Lawyers' Alert! Outsiders Line Up to Challenge Congressional Incumbents
CONGRESS - the land of buttoned-down lawyers - could get a more diverse, all-American look among its members in the coming year.
Actors, physicians, businessmen, car dealers, and even radio talk-show hosts are lining up for the November congressional elections. There's a movie star running in Tennessee, a sportscaster campaigning in Arizona, and a one-time TV personality hunting votes in California.
Gary Koops, a Republican strategist, cheers the latest turn of events - which could seriously test the lawyers' lop-sided representation in Congress.
For many years, it was insiders, mostly attorneys and government officials, who ran for congressional seats. Now Mr. Koops says the pendulum is swinging toward outsiders. It's a trend that could bring more college professors, realtors, farmers, and business women to Washington.
Perhaps it should be no surprise that with President Clinton pushing for health-care reform, one of the biggest changes this year is the number of physicians seeking seats in Congress.
Only one medical doctor, Rep. J. Roy Rowland (D) of Georgia, and one psychiatrist, Rep. Jim McDermott (D) of Washington, currently serve in the House, and there are none in the Senate.
Yet in 1994, Republicans say at least five doctors and two dentists may run on the GOP ticket for the Senate, and 21 doctors and dentists may run for the House. Democrats have a half-dozen possible physician-candidates.
Republican Party chairman Haley Barbour says it should be no surprise that doctors are leaping into politics. With the president planning to ``blow up'' the current health-care system and replace it with a government system, doctors ``understand the threat,'' he says.
While Congress purports to represent the entire nation, the personal experiences of its present members are far from representative. The balance is tilted heavily toward involvement in government and away from private enterprise. Of the Senate's 100 members, 54 are lawyers. Nearly 50 have served as state, city, or county officials.
The Senate includes only 26 members who claim any kind of business experience, including two former bankers, three broadcast executives, and one restauranteur. There are eight ranchers and farmers, seven educators, one author, two journalists, a social worker, a former professional basketball player, an author, a jewelry designer, a stockbroker, an accountant, an astronaut, a minister, and two retired military officers.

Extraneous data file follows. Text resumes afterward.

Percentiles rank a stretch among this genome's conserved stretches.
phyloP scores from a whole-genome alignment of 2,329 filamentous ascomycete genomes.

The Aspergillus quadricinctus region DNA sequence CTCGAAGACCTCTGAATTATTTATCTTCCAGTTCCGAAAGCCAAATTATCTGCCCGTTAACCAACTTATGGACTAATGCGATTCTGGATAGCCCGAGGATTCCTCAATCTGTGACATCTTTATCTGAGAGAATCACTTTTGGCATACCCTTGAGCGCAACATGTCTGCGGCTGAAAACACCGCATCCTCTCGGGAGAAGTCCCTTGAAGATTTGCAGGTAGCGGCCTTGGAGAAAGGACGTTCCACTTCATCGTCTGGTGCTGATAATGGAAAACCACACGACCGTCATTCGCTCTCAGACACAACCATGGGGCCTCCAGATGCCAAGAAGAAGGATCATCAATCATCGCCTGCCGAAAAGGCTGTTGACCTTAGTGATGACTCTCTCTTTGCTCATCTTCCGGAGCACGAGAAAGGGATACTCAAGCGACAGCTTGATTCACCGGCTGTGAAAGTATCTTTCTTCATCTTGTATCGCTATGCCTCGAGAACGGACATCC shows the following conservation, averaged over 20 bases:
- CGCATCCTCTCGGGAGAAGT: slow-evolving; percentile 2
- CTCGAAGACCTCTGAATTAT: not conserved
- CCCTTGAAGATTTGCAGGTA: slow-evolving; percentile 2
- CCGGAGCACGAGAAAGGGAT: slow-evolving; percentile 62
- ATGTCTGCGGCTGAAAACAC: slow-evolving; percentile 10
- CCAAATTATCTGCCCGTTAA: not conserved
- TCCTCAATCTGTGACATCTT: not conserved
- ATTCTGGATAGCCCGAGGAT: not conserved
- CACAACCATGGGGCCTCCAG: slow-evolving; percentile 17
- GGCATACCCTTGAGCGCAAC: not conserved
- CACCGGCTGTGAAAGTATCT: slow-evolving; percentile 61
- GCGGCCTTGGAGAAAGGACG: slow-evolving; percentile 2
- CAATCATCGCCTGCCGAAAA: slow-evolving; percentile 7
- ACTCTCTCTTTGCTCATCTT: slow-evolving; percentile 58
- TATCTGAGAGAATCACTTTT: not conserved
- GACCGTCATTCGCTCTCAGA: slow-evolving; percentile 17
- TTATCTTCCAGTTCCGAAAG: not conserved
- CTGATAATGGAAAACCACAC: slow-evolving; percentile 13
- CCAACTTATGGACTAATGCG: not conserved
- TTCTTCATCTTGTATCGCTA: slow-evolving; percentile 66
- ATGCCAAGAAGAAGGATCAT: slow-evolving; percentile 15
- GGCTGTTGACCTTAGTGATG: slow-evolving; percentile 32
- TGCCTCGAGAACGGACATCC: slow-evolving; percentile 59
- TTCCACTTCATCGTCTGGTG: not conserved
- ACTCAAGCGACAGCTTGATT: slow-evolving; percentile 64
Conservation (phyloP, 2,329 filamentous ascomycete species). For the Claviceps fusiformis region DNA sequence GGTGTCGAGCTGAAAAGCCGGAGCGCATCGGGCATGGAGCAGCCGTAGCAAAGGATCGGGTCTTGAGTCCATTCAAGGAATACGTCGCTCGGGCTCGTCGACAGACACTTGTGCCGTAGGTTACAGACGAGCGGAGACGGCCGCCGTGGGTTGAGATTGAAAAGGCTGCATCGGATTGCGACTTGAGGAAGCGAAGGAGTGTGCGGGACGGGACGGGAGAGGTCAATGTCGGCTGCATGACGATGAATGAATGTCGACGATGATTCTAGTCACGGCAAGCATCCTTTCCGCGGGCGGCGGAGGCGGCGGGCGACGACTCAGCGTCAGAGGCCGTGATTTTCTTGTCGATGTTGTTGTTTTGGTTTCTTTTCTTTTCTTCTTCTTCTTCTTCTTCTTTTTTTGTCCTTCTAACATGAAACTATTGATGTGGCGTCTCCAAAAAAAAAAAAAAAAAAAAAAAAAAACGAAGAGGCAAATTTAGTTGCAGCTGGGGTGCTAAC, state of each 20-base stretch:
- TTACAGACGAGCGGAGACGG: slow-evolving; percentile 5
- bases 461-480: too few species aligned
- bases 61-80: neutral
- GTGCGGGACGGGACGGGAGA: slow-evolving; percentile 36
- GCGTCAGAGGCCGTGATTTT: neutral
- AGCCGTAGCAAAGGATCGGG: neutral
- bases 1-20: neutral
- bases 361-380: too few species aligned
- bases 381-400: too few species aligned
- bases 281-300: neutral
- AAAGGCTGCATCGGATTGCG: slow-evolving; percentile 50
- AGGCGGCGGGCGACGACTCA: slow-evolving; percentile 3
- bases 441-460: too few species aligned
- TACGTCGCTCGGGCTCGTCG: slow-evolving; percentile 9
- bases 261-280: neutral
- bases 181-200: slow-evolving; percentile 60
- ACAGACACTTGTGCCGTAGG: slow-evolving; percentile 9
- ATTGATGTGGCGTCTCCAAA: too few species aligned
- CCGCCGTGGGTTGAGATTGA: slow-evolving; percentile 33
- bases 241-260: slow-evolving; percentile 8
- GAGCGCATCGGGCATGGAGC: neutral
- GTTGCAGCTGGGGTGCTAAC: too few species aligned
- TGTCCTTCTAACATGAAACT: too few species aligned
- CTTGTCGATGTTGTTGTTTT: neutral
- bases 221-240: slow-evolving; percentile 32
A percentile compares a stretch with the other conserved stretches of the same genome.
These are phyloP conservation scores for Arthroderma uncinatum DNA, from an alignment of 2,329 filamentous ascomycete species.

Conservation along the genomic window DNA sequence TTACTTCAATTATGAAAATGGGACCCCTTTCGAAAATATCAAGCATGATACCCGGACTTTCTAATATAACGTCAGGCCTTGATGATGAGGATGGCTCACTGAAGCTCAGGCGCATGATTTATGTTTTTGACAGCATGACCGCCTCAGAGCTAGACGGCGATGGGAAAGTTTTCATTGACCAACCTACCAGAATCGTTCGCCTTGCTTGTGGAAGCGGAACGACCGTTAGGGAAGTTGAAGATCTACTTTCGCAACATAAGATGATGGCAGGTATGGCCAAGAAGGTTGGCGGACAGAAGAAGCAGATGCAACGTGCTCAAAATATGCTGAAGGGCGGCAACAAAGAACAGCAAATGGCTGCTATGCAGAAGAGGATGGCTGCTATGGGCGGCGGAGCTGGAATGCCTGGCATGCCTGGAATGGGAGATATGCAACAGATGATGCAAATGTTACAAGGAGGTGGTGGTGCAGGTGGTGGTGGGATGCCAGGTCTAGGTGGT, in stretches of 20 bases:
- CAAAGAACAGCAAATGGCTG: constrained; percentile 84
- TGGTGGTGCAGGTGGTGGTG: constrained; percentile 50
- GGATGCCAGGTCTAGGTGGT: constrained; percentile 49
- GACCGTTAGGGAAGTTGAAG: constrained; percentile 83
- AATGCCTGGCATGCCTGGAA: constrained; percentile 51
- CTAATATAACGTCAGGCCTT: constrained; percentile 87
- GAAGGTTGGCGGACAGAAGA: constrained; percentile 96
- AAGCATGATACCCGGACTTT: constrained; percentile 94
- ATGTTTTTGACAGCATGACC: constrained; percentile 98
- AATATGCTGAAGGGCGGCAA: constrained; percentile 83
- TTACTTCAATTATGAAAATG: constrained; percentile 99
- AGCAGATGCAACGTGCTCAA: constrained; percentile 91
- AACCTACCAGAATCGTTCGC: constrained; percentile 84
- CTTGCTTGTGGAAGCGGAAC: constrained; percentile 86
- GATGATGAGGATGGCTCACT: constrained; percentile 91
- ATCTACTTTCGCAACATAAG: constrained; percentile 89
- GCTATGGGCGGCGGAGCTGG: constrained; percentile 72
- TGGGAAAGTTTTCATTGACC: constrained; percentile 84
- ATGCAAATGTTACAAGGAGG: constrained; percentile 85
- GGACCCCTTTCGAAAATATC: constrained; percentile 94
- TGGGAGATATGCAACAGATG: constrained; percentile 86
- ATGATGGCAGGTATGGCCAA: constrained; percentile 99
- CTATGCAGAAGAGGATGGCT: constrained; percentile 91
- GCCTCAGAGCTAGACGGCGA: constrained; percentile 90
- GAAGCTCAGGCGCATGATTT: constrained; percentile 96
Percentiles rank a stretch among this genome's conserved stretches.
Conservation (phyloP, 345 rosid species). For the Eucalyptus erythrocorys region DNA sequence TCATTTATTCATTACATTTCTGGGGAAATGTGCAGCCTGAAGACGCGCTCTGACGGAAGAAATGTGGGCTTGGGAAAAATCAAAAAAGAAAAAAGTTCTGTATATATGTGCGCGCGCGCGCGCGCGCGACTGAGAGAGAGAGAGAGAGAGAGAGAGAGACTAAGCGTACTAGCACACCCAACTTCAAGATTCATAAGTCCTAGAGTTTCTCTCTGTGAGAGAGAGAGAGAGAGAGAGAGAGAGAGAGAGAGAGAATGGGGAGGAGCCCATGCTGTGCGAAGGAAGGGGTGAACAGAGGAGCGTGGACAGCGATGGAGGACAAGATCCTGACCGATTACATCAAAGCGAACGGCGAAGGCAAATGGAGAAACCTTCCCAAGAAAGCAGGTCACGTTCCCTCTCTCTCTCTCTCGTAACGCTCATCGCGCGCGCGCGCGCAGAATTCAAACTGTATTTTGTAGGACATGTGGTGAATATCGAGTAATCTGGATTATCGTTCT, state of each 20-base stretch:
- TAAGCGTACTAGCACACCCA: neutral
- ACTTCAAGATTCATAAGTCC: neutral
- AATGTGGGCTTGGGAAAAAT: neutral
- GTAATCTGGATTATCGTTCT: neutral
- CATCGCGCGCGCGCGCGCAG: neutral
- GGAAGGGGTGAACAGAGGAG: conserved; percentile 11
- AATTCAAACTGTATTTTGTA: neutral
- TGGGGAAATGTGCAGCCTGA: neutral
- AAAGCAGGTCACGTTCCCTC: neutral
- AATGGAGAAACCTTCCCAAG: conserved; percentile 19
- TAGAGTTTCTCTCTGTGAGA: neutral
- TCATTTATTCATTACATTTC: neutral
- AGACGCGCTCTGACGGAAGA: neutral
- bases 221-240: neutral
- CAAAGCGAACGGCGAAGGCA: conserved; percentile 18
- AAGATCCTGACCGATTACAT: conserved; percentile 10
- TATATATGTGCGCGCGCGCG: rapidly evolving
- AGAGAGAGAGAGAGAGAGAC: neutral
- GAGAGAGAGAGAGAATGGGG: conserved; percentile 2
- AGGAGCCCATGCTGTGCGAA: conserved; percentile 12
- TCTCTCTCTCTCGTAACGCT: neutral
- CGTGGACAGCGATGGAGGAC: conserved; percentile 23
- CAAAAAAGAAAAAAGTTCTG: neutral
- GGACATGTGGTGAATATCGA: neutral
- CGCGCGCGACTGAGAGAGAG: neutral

The late Richard Neuberger, an author who served in the Senate during the 1950s, called the unwillingness of most Americans to serve in their government ``one of the basic problems facing the nation.'' In his book ``Adventures in Politics,'' Mr. Neuberger particularly lamented the failure of common people of decency and intelligence to run, noting: ``The son of a locomotive engineer or dirt farmer might be more qualified for public life than the legatee of a millionaire.''
As the two major parties recruit candidates this year, they are using similar arguments. Dan Leonard, a spokesman for the National Republican Congressional Committee, says the GOP has emphasized to doctors that ``you have the most important domestic legislation to hit Congress in decades - health care - and 433 votes in the House will be made by nonmedical professionals.''
Among the new faces in Congress next year could be two representatives of show business. They include Sonny Bono, of ``Sonny & Cher'' TV fame, who will run as a Republican in California's 44th Congressional District. The other is Fred Thompson, who often plays a big, tough-talking lawyer in the movies. He will run as a Republican for the Senate in Tennessee. (One irony: Mr. Thompson, while most known for his film acting, is also an attorney.)
FOR awhile, it looked as if the 44th District in California could have a TV star versus TV star matchup, with the Democrats fielding Ralph Waite of ``The Waltons.'' But Mr. Waite has decided not to run, sources say.
A Democratic campaign aide notes that the party already has approximately 400 House challengers running in 1994, an unusually high number. ``They run the gamut,'' he says. ``We are seeing a lot of politically nonexperienced people coming forward.''
Ken Klein, an official with the Democratic Senate Campaign Committee, says the ``natural progression'' in Washington was previously to win a House seat, then move on to the Senate. This time, Democrats are seeing Senate candidates emerge with more far-flung backgrounds, including a teacher, a state attorney general, and a former law-school dean.
It's not exactly ``Mr. Smith Goes to Washington'' because they often have political experience, but there is definitely more diversity, Mr. Klein says.